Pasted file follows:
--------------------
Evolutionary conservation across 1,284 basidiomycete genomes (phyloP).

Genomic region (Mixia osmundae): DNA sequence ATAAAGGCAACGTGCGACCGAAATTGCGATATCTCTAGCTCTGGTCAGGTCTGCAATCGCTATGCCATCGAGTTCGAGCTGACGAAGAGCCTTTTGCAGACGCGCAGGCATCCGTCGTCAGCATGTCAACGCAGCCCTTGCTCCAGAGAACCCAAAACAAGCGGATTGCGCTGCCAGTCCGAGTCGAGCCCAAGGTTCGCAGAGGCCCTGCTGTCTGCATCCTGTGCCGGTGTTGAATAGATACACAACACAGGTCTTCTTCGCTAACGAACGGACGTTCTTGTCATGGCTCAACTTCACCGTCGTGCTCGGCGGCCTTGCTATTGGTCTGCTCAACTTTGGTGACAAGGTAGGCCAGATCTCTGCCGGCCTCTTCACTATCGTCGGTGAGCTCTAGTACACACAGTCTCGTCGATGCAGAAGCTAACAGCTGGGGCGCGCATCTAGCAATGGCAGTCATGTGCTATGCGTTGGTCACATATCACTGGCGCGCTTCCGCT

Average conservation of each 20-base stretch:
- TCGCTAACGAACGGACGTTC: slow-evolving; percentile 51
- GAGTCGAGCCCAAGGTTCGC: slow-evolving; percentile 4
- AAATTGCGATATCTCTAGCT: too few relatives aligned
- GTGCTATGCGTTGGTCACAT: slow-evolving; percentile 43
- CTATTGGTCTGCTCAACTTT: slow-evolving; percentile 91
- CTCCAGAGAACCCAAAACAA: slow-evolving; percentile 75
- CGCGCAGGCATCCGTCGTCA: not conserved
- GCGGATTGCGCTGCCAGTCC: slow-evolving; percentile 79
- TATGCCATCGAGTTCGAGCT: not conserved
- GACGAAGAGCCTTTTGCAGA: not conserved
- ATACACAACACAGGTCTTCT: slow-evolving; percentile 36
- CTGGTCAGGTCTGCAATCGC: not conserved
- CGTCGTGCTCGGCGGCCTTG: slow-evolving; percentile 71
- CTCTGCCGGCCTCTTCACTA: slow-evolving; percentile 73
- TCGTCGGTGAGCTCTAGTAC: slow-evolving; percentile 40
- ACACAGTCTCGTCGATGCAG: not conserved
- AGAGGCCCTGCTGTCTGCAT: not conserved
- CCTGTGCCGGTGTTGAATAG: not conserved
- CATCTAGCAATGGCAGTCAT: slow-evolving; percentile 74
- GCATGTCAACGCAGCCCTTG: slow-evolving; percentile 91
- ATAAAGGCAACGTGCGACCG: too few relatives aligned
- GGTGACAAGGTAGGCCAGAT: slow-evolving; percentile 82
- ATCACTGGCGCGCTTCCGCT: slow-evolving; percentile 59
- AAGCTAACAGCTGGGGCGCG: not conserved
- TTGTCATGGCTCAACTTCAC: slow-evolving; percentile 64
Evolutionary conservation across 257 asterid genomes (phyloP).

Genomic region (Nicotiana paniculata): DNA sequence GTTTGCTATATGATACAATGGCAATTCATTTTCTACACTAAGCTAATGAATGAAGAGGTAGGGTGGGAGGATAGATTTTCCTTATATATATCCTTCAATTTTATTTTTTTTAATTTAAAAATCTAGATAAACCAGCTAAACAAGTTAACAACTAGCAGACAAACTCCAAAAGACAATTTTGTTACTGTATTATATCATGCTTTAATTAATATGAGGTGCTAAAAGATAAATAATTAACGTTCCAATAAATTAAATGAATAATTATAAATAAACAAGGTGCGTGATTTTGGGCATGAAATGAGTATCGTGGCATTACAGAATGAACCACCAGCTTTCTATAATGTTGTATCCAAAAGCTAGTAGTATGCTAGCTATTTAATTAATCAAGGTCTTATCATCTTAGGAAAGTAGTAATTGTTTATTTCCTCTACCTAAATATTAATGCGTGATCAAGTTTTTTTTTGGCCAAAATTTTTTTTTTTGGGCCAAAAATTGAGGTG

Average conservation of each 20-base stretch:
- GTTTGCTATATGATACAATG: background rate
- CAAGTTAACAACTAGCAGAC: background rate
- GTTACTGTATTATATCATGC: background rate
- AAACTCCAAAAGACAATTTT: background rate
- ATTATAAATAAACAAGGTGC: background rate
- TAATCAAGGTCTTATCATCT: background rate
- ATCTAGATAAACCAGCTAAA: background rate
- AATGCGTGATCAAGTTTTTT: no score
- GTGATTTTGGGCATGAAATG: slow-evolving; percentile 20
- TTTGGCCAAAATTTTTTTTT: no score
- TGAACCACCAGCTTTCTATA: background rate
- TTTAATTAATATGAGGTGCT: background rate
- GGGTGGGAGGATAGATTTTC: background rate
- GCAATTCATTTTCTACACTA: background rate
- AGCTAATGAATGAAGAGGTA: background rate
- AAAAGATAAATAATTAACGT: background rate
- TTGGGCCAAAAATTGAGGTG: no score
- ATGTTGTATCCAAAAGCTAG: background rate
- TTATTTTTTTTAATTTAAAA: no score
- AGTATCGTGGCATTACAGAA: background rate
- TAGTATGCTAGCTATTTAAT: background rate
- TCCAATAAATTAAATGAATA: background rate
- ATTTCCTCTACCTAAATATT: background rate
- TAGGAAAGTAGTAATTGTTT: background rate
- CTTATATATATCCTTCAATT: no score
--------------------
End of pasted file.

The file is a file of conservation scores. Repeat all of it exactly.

Evolutionary conservation across 1,284 basidiomycete genomes (phyloP).

Genomic region (Mixia osmundae): DNA sequence ATAAAGGCAACGTGCGACCGAAATTGCGATATCTCTAGCTCTGGTCAGGTCTGCAATCGCTATGCCATCGAGTTCGAGCTGACGAAGAGCCTTTTGCAGACGCGCAGGCATCCGTCGTCAGCATGTCAACGCAGCCCTTGCTCCAGAGAACCCAAAACAAGCGGATTGCGCTGCCAGTCCGAGTCGAGCCCAAGGTTCGCAGAGGCCCTGCTGTCTGCATCCTGTGCCGGTGTTGAATAGATACACAACACAGGTCTTCTTCGCTAACGAACGGACGTTCTTGTCATGGCTCAACTTCACCGTCGTGCTCGGCGGCCTTGCTATTGGTCTGCTCAACTTTGGTGACAAGGTAGGCCAGATCTCTGCCGGCCTCTTCACTATCGTCGGTGAGCTCTAGTACACACAGTCTCGTCGATGCAGAAGCTAACAGCTGGGGCGCGCATCTAGCAATGGCAGTCATGTGCTATGCGTTGGTCACATATCACTGGCGCGCTTCCGCT

Average conservation of each 20-base stretch:
- TCGCTAACGAACGGACGTTC: slow-evolving; percentile 51
- GAGTCGAGCCCAAGGTTCGC: slow-evolving; percentile 4
- AAATTGCGATATCTCTAGCT: too few relatives aligned
- GTGCTATGCGTTGGTCACAT: slow-evolving; percentile 43
- CTATTGGTCTGCTCAACTTT: slow-evolving; percentile 91
- CTCCAGAGAACCCAAAACAA: slow-evolving; percentile 75
- CGCGCAGGCATCCGTCGTCA: not conserved
- GCGGATTGCGCTGCCAGTCC: slow-evolving; percentile 79
- TATGCCATCGAGTTCGAGCT: not conserved
- GACGAAGAGCCTTTTGCAGA: not conserved
- ATACACAACACAGGTCTTCT: slow-evolving; percentile 36
- CTGGTCAGGTCTGCAATCGC: not conserved
- CGTCGTGCTCGGCGGCCTTG: slow-evolving; percentile 71
- CTCTGCCGGCCTCTTCACTA: slow-evolving; percentile 73
- TCGTCGGTGAGCTCTAGTAC: slow-evolving; percentile 40
- ACACAGTCTCGTCGATGCAG: not conserved
- AGAGGCCCTGCTGTCTGCAT: not conserved
- CCTGTGCCGGTGTTGAATAG: not conserved
- CATCTAGCAATGGCAGTCAT: slow-evolving; percentile 74
- GCATGTCAACGCAGCCCTTG: slow-evolving; percentile 91
- ATAAAGGCAACGTGCGACCG: too few relatives aligned
- GGTGACAAGGTAGGCCAGAT: slow-evolving; percentile 82
- ATCACTGGCGCGCTTCCGCT: slow-evolving; percentile 59
- AAGCTAACAGCTGGGGCGCG: not conserved
- TTGTCATGGCTCAACTTCAC: slow-evolving; percentile 64
Evolutionary conservation across 257 asterid genomes (phyloP).

Genomic region (Nicotiana paniculata): DNA sequence GTTTGCTATATGATACAATGGCAATTCATTTTCTACACTAAGCTAATGAATGAAGAGGTAGGGTGGGAGGATAGATTTTCCTTATATATATCCTTCAATTTTATTTTTTTTAATTTAAAAATCTAGATAAACCAGCTAAACAAGTTAACAACTAGCAGACAAACTCCAAAAGACAATTTTGTTACTGTATTATATCATGCTTTAATTAATATGAGGTGCTAAAAGATAAATAATTAACGTTCCAATAAATTAAATGAATAATTATAAATAAACAAGGTGCGTGATTTTGGGCATGAAATGAGTATCGTGGCATTACAGAATGAACCACCAGCTTTCTATAATGTTGTATCCAAAAGCTAGTAGTATGCTAGCTATTTAATTAATCAAGGTCTTATCATCTTAGGAAAGTAGTAATTGTTTATTTCCTCTACCTAAATATTAATGCGTGATCAAGTTTTTTTTTGGCCAAAATTTTTTTTTTTGGGCCAAAAATTGAGGTG

Average conservation of each 20-base stretch:
- GTTTGCTATATGATACAATG: background rate
- CAAGTTAACAACTAGCAGAC: background rate
- GTTACTGTATTATATCATGC: background rate
- AAACTCCAAAAGACAATTTT: background rate
- ATTATAAATAAACAAGGTGC: background rate
- TAATCAAGGTCTTATCATCT: background rate
- ATCTAGATAAACCAGCTAAA: background rate
- AATGCGTGATCAAGTTTTTT: no score
- GTGATTTTGGGCATGAAATG: slow-evolving; percentile 20
- TTTGGCCAAAATTTTTTTTT: no score
- TGAACCACCAGCTTTCTATA: background rate
- TTTAATTAATATGAGGTGCT: background rate
- GGGTGGGAGGATAGATTTTC: background rate
- GCAATTCATTTTCTACACTA: background rate
- AGCTAATGAATGAAGAGGTA: background rate
- AAAAGATAAATAATTAACGT: background rate
- TTGGGCCAAAAATTGAGGTG: no score
- ATGTTGTATCCAAAAGCTAG: background rate
- TTATTTTTTTTAATTTAAAA: no score
- AGTATCGTGGCATTACAGAA: background rate
- TAGTATGCTAGCTATTTAAT: background rate
- TCCAATAAATTAAATGAATA: background rate
- ATTTCCTCTACCTAAATATT: background rate
- TAGGAAAGTAGTAATTGTTT: background rate
- CTTATATATATCCTTCAATT: no score